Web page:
Why we must attract technology companies to list in London

We have a chance to turn London into a destination for global tech companies to list argues Tudor Aw, European Head of Technology at KPMG

Over the last two years the UK Government has openly wooed the tech investors, outlining Britain’s technology credentials and potential for investors at numerous occasions. Chancellor George Osborne has made no secret out of his belief that a highly successful tech sector will underpin the growth of other industries in Britain.

But although we are already doing a lot in terms of strong tax incentives, R&D tax credits and entrepreneur incentives, if you take a step back, there are a few worrying trends.

Tech companies prefer to list in the US

If we look at the Fortune 100 in the States, it is dominated by firms like Apple, Google and Microsoft and so it is important for Britain to attract these companies.

If you look at the technology companies listed in the UK, you have ARM and Sage in the FTSE 100 but we have lost a lot of companies which have been acquired, like Autonomy and Logica.

We could hope that new blood would come forward and replace them but perhaps more worrying, is the trend of technology companies listing on NASDAQ. There is a perception that they understand technology companies better in the States and will pay premium for your company.

It is not easy to find real evidence around this but perception is reality. If you wander around TechHub in East London, even those who have no experience in the City will say that the US is the place to list.

How do we change people’s minds?

Perhaps one way to attract people back to listing in London is to look at the London listing rules. We could loosen regulations around the percentage of shareholding that needs to be listed or the track record you need to have under your belt.

Of course there is a real balancing act because those rules were put in place to protect investors. We don’t want badly run companies listing. But we could make sure that those coming forward to list are companies of substance with the right structures.

There is a difference between general early stage companies and those in the right sectors. I think it’s important we encourage technology start-ups because of their ability to grow very fast.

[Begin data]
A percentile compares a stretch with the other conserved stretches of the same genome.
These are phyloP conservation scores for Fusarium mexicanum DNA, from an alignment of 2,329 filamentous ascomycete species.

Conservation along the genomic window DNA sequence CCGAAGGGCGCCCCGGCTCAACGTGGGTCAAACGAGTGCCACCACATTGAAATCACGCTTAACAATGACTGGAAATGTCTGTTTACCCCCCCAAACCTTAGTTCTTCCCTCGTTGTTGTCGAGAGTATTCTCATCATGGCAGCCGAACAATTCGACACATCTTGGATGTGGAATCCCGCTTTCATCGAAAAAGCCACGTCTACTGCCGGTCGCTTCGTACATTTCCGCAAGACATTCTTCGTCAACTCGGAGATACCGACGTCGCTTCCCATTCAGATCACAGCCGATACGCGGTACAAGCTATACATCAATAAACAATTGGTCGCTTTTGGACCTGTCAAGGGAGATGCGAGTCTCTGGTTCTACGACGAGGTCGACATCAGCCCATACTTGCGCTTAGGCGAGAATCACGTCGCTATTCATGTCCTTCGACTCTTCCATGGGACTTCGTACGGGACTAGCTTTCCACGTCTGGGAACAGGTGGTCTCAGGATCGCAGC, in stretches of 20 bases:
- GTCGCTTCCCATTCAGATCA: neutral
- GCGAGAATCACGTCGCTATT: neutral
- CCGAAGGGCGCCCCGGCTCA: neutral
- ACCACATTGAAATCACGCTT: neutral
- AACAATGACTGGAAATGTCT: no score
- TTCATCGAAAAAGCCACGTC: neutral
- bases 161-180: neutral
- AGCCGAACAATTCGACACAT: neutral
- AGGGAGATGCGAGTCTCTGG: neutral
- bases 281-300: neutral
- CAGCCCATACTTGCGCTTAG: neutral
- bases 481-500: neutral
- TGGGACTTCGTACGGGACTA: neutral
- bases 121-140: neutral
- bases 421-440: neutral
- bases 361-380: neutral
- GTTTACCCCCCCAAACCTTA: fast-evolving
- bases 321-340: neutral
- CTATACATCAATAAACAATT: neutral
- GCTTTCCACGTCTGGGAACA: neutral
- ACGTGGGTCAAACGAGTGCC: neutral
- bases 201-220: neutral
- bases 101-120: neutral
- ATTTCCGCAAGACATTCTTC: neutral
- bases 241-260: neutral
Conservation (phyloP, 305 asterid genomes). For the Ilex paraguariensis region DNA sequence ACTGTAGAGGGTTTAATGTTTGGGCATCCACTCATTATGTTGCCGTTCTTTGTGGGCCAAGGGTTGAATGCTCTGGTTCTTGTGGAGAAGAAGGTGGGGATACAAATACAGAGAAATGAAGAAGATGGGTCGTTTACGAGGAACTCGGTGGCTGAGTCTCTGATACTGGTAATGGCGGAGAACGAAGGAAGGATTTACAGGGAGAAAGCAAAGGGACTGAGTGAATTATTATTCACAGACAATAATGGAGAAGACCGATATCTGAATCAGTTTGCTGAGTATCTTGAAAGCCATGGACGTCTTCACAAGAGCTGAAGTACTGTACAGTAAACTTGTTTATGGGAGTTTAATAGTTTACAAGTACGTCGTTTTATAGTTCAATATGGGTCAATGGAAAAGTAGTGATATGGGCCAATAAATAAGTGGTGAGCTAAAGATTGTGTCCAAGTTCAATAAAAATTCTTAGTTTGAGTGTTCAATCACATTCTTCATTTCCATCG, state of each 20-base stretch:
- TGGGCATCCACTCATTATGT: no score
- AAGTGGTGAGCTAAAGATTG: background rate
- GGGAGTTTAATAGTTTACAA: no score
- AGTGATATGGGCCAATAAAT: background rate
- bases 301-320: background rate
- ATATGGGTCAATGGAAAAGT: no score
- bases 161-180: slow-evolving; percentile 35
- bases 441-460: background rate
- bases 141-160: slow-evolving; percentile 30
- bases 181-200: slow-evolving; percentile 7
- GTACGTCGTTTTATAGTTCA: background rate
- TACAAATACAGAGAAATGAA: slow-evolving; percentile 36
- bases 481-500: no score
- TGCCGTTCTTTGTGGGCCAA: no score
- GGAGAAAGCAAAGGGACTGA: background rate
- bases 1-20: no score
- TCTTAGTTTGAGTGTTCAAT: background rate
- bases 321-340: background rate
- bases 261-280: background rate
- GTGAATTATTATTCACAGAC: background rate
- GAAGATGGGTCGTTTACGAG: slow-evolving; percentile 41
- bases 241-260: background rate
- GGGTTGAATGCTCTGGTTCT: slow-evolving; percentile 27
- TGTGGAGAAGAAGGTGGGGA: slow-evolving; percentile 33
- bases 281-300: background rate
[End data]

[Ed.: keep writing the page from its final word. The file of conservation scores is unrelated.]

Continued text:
London is famous for its creative media sector and financial services. The creative side definitely gets the limelight and the tech companies that are really shouted about are the ones with sexy consumer products.

I think where we could really excel is in the hard-core engineering technology companies, more geared for enterprise. Moshi Monsters gets the headlines and that is great.

But if you look at two of our biggest technology companies, ARM and Imagination Technologies, which deal with what some may consider ‘boring’ intellectual property and semi-conductors, their products, are right at the heart of so many technology products like iPhones and touch screens. So we shouldn’t get carried away with only the flashy companies.

London’s Fin-Tech

Technologies aimed at the financial sector, called Fin Tech, are growing in London. The area doesn’t get a lot of publicity, and might even get a bad rap because of the reputation of banks at the moment. Our financial sector is one of the best in the world and if we have a supporting echo-system of start-ups there will be a natural synergy and so we should support that.

The City of London Corporation and the London Mayor are already supporting Fin Tech with investor events and mentoring over the next couple of months.  Those are the kinds of initiatives we want to be promoting.

London as the place to list

Promoting London as a place to float technology companies is hugely important, but we shouldn’t targeted only UK or US companies here. We should be going after the tech companies in Russia, Berlin, and Paris etc. If we can get that reputation for being a hub of Fin Tech, listing in London could become the done thing.

We won’t replicate what we see in Silicon Valley and the NASDAQ overnight but we should be promoting LSE and AIM. We have the perfect time zone for many companies and it is a fallacy that our investors have no risk appetite.

We should concentrate on the start-ups with traditional business models that have a product or software to sell rather than relying on unproven business models.

At the moment we are losing our listed companies and with them, the analysts as they have less and less to follow. It is a vicious circle and we are at a critical point.

We must sort out the attractiveness of listing a tech company in London.

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